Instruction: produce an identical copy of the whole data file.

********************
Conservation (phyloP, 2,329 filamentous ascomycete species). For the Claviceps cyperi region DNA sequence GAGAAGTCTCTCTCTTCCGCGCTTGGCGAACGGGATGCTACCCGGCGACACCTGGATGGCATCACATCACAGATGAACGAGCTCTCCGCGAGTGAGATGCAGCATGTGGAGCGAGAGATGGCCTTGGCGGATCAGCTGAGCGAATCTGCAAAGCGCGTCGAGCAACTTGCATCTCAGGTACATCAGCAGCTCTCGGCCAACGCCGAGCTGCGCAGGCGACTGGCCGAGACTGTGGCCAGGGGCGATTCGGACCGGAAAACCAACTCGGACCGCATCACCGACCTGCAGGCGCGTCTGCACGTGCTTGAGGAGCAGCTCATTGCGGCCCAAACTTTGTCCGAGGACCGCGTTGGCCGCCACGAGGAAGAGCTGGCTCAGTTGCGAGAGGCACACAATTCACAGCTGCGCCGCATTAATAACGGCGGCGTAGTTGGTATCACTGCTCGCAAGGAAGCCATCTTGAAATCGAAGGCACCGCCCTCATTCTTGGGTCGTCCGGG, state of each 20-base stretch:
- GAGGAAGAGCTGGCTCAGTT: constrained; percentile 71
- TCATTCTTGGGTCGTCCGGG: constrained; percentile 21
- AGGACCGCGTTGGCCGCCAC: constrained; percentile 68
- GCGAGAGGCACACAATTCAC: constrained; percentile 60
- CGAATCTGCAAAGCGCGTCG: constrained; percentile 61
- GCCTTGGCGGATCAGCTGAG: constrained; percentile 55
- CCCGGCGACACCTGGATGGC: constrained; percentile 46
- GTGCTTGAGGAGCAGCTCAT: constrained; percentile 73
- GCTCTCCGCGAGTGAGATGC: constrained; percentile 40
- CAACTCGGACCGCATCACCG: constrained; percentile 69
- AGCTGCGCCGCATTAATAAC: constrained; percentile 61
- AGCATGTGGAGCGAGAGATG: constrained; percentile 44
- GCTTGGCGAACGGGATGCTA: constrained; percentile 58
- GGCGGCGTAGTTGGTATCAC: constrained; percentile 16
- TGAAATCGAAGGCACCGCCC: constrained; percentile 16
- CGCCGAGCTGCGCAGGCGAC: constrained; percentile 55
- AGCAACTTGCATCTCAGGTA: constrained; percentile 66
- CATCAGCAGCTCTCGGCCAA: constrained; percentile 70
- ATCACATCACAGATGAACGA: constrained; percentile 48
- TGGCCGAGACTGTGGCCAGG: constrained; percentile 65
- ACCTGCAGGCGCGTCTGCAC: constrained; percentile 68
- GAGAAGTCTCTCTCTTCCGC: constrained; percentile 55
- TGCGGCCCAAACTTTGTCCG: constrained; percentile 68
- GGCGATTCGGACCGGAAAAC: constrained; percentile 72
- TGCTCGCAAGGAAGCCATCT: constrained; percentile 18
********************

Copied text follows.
Conservation (phyloP, 2,329 filamentous ascomycete species). For the Claviceps cyperi region DNA sequence GAGAAGTCTCTCTCTTCCGCGCTTGGCGAACGGGATGCTACCCGGCGACACCTGGATGGCATCACATCACAGATGAACGAGCTCTCCGCGAGTGAGATGCAGCATGTGGAGCGAGAGATGGCCTTGGCGGATCAGCTGAGCGAATCTGCAAAGCGCGTCGAGCAACTTGCATCTCAGGTACATCAGCAGCTCTCGGCCAACGCCGAGCTGCGCAGGCGACTGGCCGAGACTGTGGCCAGGGGCGATTCGGACCGGAAAACCAACTCGGACCGCATCACCGACCTGCAGGCGCGTCTGCACGTGCTTGAGGAGCAGCTCATTGCGGCCCAAACTTTGTCCGAGGACCGCGTTGGCCGCCACGAGGAAGAGCTGGCTCAGTTGCGAGAGGCACACAATTCACAGCTGCGCCGCATTAATAACGGCGGCGTAGTTGGTATCACTGCTCGCAAGGAAGCCATCTTGAAATCGAAGGCACCGCCCTCATTCTTGGGTCGTCCGGG, state of each 20-base stretch:
- GAGGAAGAGCTGGCTCAGTT: constrained; percentile 71
- TCATTCTTGGGTCGTCCGGG: constrained; percentile 21
- AGGACCGCGTTGGCCGCCAC: constrained; percentile 68
- GCGAGAGGCACACAATTCAC: constrained; percentile 60
- CGAATCTGCAAAGCGCGTCG: constrained; percentile 61
- GCCTTGGCGGATCAGCTGAG: constrained; percentile 55
- CCCGGCGACACCTGGATGGC: constrained; percentile 46
- GTGCTTGAGGAGCAGCTCAT: constrained; percentile 73
- GCTCTCCGCGAGTGAGATGC: constrained; percentile 40
- CAACTCGGACCGCATCACCG: constrained; percentile 69
- AGCTGCGCCGCATTAATAAC: constrained; percentile 61
- AGCATGTGGAGCGAGAGATG: constrained; percentile 44
- GCTTGGCGAACGGGATGCTA: constrained; percentile 58
- GGCGGCGTAGTTGGTATCAC: constrained; percentile 16
- TGAAATCGAAGGCACCGCCC: constrained; percentile 16
- CGCCGAGCTGCGCAGGCGAC: constrained; percentile 55
- AGCAACTTGCATCTCAGGTA: constrained; percentile 66
- CATCAGCAGCTCTCGGCCAA: constrained; percentile 70
- ATCACATCACAGATGAACGA: constrained; percentile 48
- TGGCCGAGACTGTGGCCAGG: constrained; percentile 65
- ACCTGCAGGCGCGTCTGCAC: constrained; percentile 68
- GAGAAGTCTCTCTCTTCCGC: constrained; percentile 55
- TGCGGCCCAAACTTTGTCCG: constrained; percentile 68
- GGCGATTCGGACCGGAAAAC: constrained; percentile 72
- TGCTCGCAAGGAAGCCATCT: constrained; percentile 18